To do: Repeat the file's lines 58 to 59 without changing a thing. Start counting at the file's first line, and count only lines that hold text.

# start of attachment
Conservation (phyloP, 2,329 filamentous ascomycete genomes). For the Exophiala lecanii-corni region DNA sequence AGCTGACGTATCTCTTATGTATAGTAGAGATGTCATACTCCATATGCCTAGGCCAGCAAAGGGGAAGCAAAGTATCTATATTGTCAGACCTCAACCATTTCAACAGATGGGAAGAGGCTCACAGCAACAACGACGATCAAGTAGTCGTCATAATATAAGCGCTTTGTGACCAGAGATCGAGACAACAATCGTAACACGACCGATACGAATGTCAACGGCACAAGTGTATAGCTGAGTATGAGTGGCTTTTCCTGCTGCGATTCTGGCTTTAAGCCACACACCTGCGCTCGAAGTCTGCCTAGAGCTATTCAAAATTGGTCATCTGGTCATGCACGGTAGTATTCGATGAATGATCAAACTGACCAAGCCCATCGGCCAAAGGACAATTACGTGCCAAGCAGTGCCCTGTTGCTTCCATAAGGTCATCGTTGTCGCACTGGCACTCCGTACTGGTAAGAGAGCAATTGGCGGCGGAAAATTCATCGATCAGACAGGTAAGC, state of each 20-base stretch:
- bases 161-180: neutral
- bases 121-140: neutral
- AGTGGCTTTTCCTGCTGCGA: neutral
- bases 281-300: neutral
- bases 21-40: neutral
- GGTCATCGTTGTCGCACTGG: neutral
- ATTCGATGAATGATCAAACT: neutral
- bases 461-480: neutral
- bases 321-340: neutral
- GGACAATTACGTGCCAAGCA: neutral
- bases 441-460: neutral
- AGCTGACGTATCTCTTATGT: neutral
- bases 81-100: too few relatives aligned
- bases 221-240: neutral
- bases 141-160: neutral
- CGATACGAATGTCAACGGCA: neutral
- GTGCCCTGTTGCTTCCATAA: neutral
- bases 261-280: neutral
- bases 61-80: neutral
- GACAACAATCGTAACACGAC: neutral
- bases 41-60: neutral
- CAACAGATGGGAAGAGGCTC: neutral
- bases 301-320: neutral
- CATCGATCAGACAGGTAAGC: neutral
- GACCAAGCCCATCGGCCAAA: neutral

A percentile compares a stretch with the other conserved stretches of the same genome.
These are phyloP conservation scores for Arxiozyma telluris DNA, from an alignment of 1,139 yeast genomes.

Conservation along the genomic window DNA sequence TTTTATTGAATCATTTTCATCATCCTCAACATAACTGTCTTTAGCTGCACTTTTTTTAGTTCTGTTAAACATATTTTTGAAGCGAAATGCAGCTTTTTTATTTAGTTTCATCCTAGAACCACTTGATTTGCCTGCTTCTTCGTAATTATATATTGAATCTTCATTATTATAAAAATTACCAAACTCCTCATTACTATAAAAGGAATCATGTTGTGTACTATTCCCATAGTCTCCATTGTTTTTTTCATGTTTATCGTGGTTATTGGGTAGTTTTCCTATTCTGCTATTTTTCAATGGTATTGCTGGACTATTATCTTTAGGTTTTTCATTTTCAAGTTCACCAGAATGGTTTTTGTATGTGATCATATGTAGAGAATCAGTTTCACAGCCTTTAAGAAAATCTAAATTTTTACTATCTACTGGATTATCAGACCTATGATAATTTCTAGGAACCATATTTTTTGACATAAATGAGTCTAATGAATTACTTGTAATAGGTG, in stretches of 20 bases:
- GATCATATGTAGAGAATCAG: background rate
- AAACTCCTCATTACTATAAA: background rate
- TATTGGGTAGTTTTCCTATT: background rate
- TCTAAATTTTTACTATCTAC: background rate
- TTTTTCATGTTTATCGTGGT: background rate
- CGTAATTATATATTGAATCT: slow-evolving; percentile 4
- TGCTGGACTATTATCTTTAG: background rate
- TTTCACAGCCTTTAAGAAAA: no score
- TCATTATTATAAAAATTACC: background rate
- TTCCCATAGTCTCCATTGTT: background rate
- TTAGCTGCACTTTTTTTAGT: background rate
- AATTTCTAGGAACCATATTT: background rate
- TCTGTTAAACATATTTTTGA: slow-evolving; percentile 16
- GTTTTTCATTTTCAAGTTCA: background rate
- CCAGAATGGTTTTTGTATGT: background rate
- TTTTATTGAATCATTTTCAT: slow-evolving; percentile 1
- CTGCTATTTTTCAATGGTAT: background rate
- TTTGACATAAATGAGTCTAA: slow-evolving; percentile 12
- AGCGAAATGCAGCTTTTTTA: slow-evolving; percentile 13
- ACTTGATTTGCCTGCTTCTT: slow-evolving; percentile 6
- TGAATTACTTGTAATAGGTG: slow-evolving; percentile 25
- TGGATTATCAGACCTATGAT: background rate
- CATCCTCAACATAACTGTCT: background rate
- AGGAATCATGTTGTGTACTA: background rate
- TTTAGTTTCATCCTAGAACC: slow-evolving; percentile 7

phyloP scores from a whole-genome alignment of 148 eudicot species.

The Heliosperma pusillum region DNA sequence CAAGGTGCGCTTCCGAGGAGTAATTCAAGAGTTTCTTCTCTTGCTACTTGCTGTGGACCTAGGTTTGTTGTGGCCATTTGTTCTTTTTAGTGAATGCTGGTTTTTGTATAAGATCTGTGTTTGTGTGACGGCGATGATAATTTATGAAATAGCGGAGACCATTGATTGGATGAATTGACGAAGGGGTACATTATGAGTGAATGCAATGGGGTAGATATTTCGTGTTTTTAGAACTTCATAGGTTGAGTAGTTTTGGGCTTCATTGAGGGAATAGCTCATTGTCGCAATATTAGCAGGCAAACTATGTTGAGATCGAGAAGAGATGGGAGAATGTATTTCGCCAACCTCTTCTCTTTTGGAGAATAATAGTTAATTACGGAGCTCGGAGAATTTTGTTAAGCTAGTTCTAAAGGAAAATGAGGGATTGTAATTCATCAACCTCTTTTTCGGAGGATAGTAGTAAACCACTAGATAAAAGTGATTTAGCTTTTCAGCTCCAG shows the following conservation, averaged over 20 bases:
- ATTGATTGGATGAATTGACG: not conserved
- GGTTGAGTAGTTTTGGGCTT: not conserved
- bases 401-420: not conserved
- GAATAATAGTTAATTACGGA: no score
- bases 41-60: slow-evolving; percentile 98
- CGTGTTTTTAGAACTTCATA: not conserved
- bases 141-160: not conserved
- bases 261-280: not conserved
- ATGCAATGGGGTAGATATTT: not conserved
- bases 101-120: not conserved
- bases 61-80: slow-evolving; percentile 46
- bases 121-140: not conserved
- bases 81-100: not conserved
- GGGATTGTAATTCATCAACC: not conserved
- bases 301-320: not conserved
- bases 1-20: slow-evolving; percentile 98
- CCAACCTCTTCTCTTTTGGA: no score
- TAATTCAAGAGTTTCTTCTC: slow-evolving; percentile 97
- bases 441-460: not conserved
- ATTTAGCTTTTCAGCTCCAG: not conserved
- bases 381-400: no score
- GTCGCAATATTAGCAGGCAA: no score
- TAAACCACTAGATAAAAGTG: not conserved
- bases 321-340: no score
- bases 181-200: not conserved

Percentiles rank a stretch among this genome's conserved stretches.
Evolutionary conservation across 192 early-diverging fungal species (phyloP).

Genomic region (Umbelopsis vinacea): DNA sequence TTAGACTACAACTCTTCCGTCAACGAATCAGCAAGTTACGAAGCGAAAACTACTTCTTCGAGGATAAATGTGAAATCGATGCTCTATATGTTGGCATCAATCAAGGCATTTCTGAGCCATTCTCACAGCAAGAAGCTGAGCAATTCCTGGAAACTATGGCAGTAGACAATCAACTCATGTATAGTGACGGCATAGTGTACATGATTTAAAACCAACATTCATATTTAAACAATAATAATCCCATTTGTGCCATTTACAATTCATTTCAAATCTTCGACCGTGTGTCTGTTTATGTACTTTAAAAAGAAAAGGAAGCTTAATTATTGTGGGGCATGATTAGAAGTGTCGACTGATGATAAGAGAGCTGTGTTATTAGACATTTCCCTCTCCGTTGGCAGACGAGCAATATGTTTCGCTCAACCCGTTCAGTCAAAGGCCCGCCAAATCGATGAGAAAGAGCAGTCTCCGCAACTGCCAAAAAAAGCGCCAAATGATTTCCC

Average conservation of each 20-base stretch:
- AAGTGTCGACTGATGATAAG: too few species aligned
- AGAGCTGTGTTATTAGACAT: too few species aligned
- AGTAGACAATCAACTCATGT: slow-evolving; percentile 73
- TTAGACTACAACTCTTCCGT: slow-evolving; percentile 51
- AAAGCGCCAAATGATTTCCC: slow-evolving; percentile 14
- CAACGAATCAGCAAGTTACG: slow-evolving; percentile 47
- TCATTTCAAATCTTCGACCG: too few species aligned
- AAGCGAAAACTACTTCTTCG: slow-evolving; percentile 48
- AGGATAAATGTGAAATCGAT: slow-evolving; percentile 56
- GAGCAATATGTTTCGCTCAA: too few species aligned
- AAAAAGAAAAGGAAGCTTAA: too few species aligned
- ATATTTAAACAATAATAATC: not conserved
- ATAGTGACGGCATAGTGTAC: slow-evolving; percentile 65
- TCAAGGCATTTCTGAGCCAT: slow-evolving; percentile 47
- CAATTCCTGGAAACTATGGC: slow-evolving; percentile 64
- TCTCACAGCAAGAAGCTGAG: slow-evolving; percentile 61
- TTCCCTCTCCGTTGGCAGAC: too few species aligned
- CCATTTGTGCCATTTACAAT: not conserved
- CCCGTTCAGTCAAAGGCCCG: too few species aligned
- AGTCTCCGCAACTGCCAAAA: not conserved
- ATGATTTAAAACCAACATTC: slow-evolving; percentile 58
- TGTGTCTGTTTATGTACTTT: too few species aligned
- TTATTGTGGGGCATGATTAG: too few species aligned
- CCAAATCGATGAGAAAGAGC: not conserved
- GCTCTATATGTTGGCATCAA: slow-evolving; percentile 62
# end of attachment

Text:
- GGTTGAGTAGTTTTGGGCTT: not conserved
- bases 401-420: not conserved